About all I can remember about planting banana squash was that Alan and I did it with a rather crude planter. This consisted of a small walking type cultivator, pulled by a single mule. Behind a chisel point we fastened a tube with a funnel in the top. This tube delivered the seed into the opening in the soil created by the chisel, then the soil closed in
around it. One of us drove the mule and handled the cultivator while the other walked along side with a bag of seed, dropping two or three seeds at a time into the funnel. We planted my ten acres and twenty acres for Sinaloa Ranch.
I should mention that while Tom started me on this project, it was Bob Cannell that guided me on a day to day basis. Also, the ranch financed everything. I paid for water, labor, land rent, etc. after the season was over, and the crops were sold. That was a very painless way to get started!
I kept pretty busy through the summer irrigating, cultivating and hoeing weeds. I also worked for the Ranch when not busy on my project.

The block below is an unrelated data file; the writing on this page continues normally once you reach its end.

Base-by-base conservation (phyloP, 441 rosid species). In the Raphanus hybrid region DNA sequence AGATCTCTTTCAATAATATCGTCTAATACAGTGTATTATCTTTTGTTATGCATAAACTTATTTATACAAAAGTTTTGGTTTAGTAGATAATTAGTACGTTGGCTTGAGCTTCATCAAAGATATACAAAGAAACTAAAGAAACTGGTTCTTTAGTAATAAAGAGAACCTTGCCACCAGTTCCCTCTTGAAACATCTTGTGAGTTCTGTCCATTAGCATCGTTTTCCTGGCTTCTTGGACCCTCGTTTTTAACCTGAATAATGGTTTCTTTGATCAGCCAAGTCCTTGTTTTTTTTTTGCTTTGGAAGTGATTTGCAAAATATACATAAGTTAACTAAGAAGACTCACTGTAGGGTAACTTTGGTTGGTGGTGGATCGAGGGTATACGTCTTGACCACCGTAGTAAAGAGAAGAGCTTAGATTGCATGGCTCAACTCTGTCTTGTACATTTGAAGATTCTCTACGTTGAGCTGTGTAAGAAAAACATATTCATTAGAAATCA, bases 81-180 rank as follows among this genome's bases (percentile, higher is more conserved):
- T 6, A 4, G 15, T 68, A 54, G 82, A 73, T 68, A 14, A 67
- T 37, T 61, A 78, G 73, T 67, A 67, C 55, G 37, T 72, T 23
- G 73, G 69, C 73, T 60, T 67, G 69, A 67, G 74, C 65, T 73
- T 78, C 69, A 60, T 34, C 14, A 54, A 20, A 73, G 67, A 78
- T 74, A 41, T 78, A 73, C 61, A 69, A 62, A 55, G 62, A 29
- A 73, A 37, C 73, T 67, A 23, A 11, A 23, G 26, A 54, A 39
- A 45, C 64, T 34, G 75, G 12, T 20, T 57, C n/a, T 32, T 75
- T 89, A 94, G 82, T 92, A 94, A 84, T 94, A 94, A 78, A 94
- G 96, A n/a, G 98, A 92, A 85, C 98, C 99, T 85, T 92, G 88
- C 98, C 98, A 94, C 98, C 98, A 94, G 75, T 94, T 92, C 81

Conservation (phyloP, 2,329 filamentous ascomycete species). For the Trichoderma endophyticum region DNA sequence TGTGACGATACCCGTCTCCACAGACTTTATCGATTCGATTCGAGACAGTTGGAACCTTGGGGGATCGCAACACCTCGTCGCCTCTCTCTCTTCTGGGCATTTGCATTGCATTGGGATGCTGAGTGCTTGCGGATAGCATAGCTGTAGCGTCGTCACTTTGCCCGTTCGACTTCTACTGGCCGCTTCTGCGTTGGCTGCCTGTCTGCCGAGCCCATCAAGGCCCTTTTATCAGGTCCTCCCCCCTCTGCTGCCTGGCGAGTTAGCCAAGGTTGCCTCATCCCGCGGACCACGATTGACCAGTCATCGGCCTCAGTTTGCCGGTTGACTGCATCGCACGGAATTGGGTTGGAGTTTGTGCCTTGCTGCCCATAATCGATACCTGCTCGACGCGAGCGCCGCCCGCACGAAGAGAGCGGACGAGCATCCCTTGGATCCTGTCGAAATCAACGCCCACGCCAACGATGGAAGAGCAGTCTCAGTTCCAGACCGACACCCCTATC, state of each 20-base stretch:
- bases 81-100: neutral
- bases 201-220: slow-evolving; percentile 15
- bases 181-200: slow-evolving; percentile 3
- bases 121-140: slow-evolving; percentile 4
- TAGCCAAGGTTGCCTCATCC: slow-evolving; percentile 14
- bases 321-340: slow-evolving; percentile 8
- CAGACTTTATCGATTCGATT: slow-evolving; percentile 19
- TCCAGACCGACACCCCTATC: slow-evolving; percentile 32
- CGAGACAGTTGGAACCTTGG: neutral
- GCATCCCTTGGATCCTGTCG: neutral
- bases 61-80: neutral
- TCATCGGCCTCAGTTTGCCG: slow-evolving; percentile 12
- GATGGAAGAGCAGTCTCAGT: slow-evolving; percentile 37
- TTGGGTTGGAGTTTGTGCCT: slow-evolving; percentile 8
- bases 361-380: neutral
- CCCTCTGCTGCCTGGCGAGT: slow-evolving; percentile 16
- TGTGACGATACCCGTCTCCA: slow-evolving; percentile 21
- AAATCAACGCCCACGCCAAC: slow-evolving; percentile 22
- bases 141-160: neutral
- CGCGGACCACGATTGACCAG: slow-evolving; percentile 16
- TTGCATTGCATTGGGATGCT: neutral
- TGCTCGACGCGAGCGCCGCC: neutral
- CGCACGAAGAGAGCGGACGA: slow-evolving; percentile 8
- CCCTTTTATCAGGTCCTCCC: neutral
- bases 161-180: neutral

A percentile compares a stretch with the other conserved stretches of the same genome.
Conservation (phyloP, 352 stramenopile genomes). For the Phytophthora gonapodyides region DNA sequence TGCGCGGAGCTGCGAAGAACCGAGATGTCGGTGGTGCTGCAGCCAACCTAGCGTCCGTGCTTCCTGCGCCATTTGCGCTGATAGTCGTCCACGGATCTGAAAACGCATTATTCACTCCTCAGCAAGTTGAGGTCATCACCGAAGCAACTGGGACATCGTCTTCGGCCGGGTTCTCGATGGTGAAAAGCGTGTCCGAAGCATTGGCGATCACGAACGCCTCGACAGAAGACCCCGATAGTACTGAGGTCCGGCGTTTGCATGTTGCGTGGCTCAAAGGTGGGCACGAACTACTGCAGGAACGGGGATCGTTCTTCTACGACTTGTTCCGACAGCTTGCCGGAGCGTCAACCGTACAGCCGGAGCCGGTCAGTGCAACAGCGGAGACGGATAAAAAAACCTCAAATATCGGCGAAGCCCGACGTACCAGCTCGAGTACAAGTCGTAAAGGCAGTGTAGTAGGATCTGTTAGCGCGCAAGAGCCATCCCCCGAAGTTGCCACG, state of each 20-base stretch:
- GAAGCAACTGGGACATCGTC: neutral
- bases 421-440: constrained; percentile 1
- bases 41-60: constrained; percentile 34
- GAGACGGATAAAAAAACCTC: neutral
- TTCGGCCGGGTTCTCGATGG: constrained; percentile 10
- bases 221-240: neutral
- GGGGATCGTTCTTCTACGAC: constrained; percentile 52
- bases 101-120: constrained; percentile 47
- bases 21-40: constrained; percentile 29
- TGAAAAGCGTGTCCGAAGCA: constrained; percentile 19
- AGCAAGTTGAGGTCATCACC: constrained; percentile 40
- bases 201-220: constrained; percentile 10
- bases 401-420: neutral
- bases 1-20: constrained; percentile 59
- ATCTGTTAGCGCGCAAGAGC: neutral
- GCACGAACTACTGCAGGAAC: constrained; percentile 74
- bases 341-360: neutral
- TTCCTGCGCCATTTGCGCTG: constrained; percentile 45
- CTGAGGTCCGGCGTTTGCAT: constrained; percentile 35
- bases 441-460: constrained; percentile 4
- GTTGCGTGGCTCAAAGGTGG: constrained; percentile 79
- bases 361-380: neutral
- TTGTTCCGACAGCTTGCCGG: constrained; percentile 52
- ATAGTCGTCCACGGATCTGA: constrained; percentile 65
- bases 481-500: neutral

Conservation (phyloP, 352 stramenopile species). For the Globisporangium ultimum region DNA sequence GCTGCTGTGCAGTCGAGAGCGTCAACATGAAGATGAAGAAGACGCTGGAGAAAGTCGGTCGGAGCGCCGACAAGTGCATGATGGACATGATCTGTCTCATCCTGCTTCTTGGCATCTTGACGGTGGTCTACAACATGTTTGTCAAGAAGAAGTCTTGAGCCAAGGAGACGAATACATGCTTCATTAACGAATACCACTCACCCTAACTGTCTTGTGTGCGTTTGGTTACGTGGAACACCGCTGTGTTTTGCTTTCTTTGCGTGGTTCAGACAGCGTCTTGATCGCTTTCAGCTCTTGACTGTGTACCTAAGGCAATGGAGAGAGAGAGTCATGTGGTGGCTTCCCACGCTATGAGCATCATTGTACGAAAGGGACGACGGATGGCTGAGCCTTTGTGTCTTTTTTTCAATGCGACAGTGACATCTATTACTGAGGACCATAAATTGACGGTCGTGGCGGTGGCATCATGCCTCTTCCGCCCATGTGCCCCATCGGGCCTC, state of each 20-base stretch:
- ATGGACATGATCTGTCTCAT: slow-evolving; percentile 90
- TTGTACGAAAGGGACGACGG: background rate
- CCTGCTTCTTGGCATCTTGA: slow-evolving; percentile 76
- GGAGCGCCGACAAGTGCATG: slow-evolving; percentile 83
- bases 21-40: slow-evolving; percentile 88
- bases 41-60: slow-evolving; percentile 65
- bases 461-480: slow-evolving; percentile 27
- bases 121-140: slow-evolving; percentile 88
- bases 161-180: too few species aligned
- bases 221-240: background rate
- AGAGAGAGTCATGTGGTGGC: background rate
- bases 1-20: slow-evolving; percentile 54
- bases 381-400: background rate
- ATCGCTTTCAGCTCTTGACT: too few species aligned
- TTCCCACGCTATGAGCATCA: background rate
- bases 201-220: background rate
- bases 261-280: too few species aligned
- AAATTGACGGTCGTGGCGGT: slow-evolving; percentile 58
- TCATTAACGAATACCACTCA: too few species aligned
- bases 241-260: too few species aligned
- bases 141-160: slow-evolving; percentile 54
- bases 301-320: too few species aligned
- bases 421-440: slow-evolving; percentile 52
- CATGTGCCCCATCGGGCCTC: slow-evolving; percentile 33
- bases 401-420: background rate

I had contracted with Kern Foods to buy my tomatoes. As I remember it , the price was $19.50 per ton, plus $2.00 per ton for delivery to the cannery, in the East Los Angeles area. When the time finally arrived to start picking, the Ranch crew was busy harvesting grapes and walnuts, so I recruited a number of high school students, including my younger sisters. I’m not sure whether they were attracted by the idea of earning some money, or by the fact that Mr. Pollack gave permission to miss school!
The field was picked at least three times, maybe four. For all the later picks I was able to get the crew from the Ranch. I used the Ranch truck to haul the crop to the cannery. When we were all finished I had delivered about sixty tons—twelve tons per acre. Tom had told me at the start that I could expect about ten tons per acre, so I felt good about that. After the season was all over, Sam Ellison, Kern’s field man, came by with a bonus check for another two dollars per ton! That was totally unexpected, but much appreciated.